A trick of the light?
WHEN INTENSE light shines into your eye your pupils typically reduce in size automatically to help protect the retina at the back of the eye. But could that happen when you see an image that merely gives the illusion of being bright?
It appears so, according to a study published online this week in the Proceedings of the National Academy of Sciences.
They used an infrared eye-tracker to record the pupil diameters of participants as they looked at various illusions of brightness or lightness “where the physical luminance of the stimulus and our perception of its luminance do not match.”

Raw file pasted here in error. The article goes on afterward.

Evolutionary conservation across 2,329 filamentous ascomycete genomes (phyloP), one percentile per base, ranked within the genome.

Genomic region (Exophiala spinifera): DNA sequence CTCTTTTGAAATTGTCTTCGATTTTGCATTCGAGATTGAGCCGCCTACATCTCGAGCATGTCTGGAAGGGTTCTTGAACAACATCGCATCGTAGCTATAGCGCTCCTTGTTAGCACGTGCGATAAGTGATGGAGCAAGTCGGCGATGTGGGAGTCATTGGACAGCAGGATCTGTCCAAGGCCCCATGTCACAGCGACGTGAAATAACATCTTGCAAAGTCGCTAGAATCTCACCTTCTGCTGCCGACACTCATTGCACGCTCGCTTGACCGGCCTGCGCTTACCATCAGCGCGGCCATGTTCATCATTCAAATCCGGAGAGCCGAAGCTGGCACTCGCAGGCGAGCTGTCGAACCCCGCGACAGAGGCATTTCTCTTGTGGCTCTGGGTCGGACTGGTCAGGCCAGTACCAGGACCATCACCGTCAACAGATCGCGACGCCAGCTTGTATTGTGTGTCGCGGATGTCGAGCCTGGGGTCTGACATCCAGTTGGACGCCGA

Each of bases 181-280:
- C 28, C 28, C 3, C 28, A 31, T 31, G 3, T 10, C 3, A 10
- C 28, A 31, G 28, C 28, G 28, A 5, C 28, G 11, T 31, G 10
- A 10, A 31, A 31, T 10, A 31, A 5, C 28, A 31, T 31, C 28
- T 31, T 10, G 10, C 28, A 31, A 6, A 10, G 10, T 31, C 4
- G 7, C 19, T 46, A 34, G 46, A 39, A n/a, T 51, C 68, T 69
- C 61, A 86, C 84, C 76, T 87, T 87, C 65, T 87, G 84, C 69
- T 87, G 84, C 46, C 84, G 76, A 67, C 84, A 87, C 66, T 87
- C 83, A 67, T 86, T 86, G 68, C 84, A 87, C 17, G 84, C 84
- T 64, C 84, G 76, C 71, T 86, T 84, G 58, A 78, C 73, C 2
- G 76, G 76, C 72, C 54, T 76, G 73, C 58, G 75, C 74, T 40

And what did they find? When observers looked at illusions that seemed bright their pupils quickly reduced in diameter and then dilated again over time.
“That these illusions can result in pupillary constrictions is remarkable, given that eye-catching stimuli typically produce a dilation of the eye pupil,” write the researchers from the University of Oslo. “. . . our main conclusion is that the pupillary responses are rapidly matched to our subjective perception of light intensity, and the pupil slowly adapts to the actual physical intensity of the light.
“In other words, the pupils reflect almost instantaneously what we think we see.”